MIT14_126S10_lec06 - 14.126 GAME THEORY MIHAI MANEA...

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Unformatted text preview: 14.126 GAME THEORY MIHAI MANEA Department of Economics, MIT, 1. Forward Induction in Signaling Games Consider now a signaling game . There are two players, a sender S and a receiver R . There is a set T of types for the sender; the realized type will be denoted by t . p ( t ) denotes the probability of type t . The sender privately observes his type t , then sends a message m M ( t ). The receiver observes the message and chooses an action a A ( m ). Finally both players receive payoffs u S ( t, m, a ) ,u R ( t, m, a ); thus the payoffs potentially depend on the true type, the message sent, and the action taken by the receiver. In such a game we will use T ( m ) to denote the set { t | m M ( t ) } . The beer-quiche game from before is an example of such a game. T is the set { weak, surly } ; the messages are { beer, quiche } ; the actions are { fight,not fight } . As we saw before, there are two sequential equilibria: one in which both types of sender choose beer, and another in which both types choose quiche. In each case, the equilibrium is supported by some beliefs such that the sender is likely to have been weak if he chose the unused message, and the receiver responds by fighting in this case. Cho and Kreps (1987) argued that the equilibrium in which both types choose quiche is unreasonable for the following reason. It does not make any type for the weak type to deviate to ordering beer, no matter how he thinks that the receiver will react, because he is already getting payoff 3 from quiche, whereas he cannot get more than 2 from switching to beer. On the other hand, the surly type can benefit if he thinks that the receiver will react by not fighting. Thus, conditional on seeing beer ordered, the receiver should conclude that the sender is surly and so will not want to fight. Date : March 2, 2010. 2 MIHAI MANEA On the other hand, this argument does not rule out the equilibrium in which both types drink beer. In this case, in equilibrium the surly type is getting 3, whereas he gets at most 2 from deviating no matter how the receiver reacts; hence he cannot want to deviate. The weak type, on the other hand, is getting 2, and he can get 3 by switching to quiche if he thinks this will induce the receiver not to fight him. Thus only the weak type would deviate, so the senders belief (that the receiver is weak if he orders quiche) is reasonable. Now consider modifying the game by adding an extra option for the receiver: paying a million dollars to the sender. Now the preceding argument doesnt rule out the quiche equilibrium either type of sender might deviate to beer if he thinks this will induce the receiver to pay him a million dollars. Hence, in order for the argument to go through, we need the additional assumption that the sender cannot expect the receiver to play a bad strategy....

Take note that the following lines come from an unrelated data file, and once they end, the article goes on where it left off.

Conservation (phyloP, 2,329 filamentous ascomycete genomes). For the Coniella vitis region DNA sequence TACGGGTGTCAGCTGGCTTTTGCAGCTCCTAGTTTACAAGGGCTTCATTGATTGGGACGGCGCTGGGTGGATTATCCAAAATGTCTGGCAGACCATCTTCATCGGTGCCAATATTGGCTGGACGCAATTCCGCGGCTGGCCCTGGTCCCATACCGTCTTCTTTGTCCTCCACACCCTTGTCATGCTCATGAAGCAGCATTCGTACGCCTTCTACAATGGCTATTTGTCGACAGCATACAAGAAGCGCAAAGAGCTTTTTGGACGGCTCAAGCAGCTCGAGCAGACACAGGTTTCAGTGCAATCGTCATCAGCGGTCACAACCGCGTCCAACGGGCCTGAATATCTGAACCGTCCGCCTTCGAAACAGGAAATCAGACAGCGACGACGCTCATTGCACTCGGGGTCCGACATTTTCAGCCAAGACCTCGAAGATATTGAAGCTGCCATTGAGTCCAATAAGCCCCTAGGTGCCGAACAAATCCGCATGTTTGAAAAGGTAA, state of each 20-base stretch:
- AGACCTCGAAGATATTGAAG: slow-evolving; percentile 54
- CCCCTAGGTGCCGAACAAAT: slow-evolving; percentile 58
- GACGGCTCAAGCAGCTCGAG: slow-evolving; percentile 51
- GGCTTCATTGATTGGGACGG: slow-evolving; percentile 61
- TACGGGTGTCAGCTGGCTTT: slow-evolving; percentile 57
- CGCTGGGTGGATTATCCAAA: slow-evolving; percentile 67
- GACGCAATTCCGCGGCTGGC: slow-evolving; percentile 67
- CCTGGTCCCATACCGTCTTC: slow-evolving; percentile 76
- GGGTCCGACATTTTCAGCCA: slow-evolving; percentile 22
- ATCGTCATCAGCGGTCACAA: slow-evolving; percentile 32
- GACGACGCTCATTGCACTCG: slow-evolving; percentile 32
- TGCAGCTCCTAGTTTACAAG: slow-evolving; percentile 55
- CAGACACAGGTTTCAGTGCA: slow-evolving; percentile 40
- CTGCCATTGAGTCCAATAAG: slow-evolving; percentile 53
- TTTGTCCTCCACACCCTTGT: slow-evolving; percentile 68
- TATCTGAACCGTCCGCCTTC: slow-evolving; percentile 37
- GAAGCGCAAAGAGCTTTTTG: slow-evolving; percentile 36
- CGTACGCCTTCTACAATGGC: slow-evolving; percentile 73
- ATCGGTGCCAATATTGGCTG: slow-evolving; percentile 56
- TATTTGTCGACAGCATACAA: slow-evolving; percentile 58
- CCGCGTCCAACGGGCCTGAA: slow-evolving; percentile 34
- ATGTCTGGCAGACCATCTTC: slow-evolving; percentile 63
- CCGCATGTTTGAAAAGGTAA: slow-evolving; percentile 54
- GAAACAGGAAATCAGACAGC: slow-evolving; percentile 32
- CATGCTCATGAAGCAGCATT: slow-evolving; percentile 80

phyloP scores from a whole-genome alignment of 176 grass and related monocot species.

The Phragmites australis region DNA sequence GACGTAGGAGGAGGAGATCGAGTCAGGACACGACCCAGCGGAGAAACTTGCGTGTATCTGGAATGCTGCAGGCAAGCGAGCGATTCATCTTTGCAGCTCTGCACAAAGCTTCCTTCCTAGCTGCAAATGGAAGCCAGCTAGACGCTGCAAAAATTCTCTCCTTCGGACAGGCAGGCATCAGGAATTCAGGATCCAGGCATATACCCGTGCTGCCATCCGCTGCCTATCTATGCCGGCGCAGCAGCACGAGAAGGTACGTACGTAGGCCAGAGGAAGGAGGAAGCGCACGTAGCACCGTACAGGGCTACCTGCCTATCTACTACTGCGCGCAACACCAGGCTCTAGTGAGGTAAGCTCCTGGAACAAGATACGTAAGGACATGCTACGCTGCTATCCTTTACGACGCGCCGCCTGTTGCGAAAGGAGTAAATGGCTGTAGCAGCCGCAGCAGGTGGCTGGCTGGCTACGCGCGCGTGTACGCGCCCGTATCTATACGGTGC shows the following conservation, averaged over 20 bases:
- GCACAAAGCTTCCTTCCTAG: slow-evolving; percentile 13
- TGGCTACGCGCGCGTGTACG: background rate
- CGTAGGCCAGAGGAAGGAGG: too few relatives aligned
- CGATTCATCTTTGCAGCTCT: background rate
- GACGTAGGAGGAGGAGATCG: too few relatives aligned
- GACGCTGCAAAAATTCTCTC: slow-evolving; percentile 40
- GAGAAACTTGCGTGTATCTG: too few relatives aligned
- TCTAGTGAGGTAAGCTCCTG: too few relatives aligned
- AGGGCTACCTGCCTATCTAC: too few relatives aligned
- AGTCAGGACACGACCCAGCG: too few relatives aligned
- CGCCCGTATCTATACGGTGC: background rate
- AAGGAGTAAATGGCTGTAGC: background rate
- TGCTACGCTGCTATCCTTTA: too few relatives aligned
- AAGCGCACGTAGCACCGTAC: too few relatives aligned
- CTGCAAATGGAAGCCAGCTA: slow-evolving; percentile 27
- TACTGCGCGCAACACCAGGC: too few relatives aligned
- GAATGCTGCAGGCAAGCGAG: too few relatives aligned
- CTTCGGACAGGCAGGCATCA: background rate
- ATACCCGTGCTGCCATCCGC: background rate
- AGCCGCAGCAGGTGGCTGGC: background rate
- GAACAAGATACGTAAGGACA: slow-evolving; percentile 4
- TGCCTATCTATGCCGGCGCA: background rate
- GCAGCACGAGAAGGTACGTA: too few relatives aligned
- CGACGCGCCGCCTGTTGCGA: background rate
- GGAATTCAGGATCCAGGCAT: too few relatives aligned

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MIT14_126S10_lec06 - 14.126 GAME THEORY MIHAI MANEA...

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